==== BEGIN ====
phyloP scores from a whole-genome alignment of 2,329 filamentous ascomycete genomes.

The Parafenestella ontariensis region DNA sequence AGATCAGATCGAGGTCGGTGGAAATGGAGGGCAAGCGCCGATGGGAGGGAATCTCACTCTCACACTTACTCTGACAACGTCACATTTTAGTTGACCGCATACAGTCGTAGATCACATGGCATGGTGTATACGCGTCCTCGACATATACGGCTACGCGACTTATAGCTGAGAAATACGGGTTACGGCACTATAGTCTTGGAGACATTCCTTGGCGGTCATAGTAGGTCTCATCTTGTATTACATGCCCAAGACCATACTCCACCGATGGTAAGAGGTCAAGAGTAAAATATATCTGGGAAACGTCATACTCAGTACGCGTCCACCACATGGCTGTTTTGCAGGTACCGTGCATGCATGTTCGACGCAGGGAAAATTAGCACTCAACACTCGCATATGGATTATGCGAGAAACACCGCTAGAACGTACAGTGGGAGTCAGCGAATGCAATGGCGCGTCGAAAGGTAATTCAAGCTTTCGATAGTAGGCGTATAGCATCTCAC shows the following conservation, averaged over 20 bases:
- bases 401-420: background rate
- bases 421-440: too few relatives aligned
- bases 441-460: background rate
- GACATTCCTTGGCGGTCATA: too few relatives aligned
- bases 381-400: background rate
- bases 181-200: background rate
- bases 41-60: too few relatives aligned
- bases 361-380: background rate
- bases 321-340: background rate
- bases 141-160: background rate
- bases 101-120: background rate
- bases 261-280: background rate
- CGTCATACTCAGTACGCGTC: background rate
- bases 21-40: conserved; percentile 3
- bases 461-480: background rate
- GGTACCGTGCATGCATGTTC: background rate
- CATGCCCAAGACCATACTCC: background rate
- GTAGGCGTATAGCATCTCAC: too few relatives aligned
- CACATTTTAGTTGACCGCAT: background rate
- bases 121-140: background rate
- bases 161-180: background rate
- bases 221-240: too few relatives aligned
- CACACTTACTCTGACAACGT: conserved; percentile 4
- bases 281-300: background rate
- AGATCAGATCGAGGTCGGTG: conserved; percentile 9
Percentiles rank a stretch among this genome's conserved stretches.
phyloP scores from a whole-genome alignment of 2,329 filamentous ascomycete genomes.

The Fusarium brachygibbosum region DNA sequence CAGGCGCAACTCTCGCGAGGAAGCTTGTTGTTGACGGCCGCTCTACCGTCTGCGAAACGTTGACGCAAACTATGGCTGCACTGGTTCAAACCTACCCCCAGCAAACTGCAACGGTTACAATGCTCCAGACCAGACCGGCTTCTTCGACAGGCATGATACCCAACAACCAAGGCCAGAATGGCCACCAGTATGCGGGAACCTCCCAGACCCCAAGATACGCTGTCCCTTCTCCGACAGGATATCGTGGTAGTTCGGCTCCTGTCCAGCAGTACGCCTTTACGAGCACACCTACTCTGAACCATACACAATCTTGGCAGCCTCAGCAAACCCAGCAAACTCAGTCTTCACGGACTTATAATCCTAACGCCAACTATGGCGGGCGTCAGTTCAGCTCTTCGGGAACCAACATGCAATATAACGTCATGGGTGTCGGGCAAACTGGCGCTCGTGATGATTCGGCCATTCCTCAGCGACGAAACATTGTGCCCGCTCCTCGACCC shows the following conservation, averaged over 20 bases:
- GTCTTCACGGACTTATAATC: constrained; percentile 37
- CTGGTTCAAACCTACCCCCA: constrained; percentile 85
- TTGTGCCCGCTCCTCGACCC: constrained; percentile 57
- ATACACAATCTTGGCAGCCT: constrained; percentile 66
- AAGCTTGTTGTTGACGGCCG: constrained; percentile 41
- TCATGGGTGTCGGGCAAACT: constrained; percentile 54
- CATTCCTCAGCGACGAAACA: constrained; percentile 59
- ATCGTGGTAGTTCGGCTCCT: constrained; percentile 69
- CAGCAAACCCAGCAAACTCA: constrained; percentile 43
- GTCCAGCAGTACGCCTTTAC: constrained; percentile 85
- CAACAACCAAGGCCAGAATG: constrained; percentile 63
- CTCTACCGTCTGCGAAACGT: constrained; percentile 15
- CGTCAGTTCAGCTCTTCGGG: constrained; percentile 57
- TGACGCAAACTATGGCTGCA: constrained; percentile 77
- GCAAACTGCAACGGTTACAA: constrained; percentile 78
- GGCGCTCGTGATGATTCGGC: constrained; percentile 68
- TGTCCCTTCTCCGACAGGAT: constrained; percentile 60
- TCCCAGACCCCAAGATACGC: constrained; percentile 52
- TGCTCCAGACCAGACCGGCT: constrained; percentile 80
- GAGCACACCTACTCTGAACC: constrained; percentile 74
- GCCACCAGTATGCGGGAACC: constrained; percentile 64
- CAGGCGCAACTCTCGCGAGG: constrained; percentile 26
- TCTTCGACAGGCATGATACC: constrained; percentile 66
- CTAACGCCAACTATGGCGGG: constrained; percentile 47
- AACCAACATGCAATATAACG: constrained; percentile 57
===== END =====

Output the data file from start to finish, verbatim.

phyloP scores from a whole-genome alignment of 2,329 filamentous ascomycete genomes.

The Parafenestella ontariensis region DNA sequence AGATCAGATCGAGGTCGGTGGAAATGGAGGGCAAGCGCCGATGGGAGGGAATCTCACTCTCACACTTACTCTGACAACGTCACATTTTAGTTGACCGCATACAGTCGTAGATCACATGGCATGGTGTATACGCGTCCTCGACATATACGGCTACGCGACTTATAGCTGAGAAATACGGGTTACGGCACTATAGTCTTGGAGACATTCCTTGGCGGTCATAGTAGGTCTCATCTTGTATTACATGCCCAAGACCATACTCCACCGATGGTAAGAGGTCAAGAGTAAAATATATCTGGGAAACGTCATACTCAGTACGCGTCCACCACATGGCTGTTTTGCAGGTACCGTGCATGCATGTTCGACGCAGGGAAAATTAGCACTCAACACTCGCATATGGATTATGCGAGAAACACCGCTAGAACGTACAGTGGGAGTCAGCGAATGCAATGGCGCGTCGAAAGGTAATTCAAGCTTTCGATAGTAGGCGTATAGCATCTCAC shows the following conservation, averaged over 20 bases:
- bases 401-420: background rate
- bases 421-440: too few relatives aligned
- bases 441-460: background rate
- GACATTCCTTGGCGGTCATA: too few relatives aligned
- bases 381-400: background rate
- bases 181-200: background rate
- bases 41-60: too few relatives aligned
- bases 361-380: background rate
- bases 321-340: background rate
- bases 141-160: background rate
- bases 101-120: background rate
- bases 261-280: background rate
- CGTCATACTCAGTACGCGTC: background rate
- bases 21-40: conserved; percentile 3
- bases 461-480: background rate
- GGTACCGTGCATGCATGTTC: background rate
- CATGCCCAAGACCATACTCC: background rate
- GTAGGCGTATAGCATCTCAC: too few relatives aligned
- CACATTTTAGTTGACCGCAT: background rate
- bases 121-140: background rate
- bases 161-180: background rate
- bases 221-240: too few relatives aligned
- CACACTTACTCTGACAACGT: conserved; percentile 4
- bases 281-300: background rate
- AGATCAGATCGAGGTCGGTG: conserved; percentile 9
Percentiles rank a stretch among this genome's conserved stretches.
phyloP scores from a whole-genome alignment of 2,329 filamentous ascomycete genomes.

The Fusarium brachygibbosum region DNA sequence CAGGCGCAACTCTCGCGAGGAAGCTTGTTGTTGACGGCCGCTCTACCGTCTGCGAAACGTTGACGCAAACTATGGCTGCACTGGTTCAAACCTACCCCCAGCAAACTGCAACGGTTACAATGCTCCAGACCAGACCGGCTTCTTCGACAGGCATGATACCCAACAACCAAGGCCAGAATGGCCACCAGTATGCGGGAACCTCCCAGACCCCAAGATACGCTGTCCCTTCTCCGACAGGATATCGTGGTAGTTCGGCTCCTGTCCAGCAGTACGCCTTTACGAGCACACCTACTCTGAACCATACACAATCTTGGCAGCCTCAGCAAACCCAGCAAACTCAGTCTTCACGGACTTATAATCCTAACGCCAACTATGGCGGGCGTCAGTTCAGCTCTTCGGGAACCAACATGCAATATAACGTCATGGGTGTCGGGCAAACTGGCGCTCGTGATGATTCGGCCATTCCTCAGCGACGAAACATTGTGCCCGCTCCTCGACCC shows the following conservation, averaged over 20 bases:
- GTCTTCACGGACTTATAATC: constrained; percentile 37
- CTGGTTCAAACCTACCCCCA: constrained; percentile 85
- TTGTGCCCGCTCCTCGACCC: constrained; percentile 57
- ATACACAATCTTGGCAGCCT: constrained; percentile 66
- AAGCTTGTTGTTGACGGCCG: constrained; percentile 41
- TCATGGGTGTCGGGCAAACT: constrained; percentile 54
- CATTCCTCAGCGACGAAACA: constrained; percentile 59
- ATCGTGGTAGTTCGGCTCCT: constrained; percentile 69
- CAGCAAACCCAGCAAACTCA: constrained; percentile 43
- GTCCAGCAGTACGCCTTTAC: constrained; percentile 85
- CAACAACCAAGGCCAGAATG: constrained; percentile 63
- CTCTACCGTCTGCGAAACGT: constrained; percentile 15
- CGTCAGTTCAGCTCTTCGGG: constrained; percentile 57
- TGACGCAAACTATGGCTGCA: constrained; percentile 77
- GCAAACTGCAACGGTTACAA: constrained; percentile 78
- GGCGCTCGTGATGATTCGGC: constrained; percentile 68
- TGTCCCTTCTCCGACAGGAT: constrained; percentile 60
- TCCCAGACCCCAAGATACGC: constrained; percentile 52
- TGCTCCAGACCAGACCGGCT: constrained; percentile 80
- GAGCACACCTACTCTGAACC: constrained; percentile 74
- GCCACCAGTATGCGGGAACC: constrained; percentile 64
- CAGGCGCAACTCTCGCGAGG: constrained; percentile 26
- TCTTCGACAGGCATGATACC: constrained; percentile 66
- CTAACGCCAACTATGGCGGG: constrained; percentile 47
- AACCAACATGCAATATAACG: constrained; percentile 57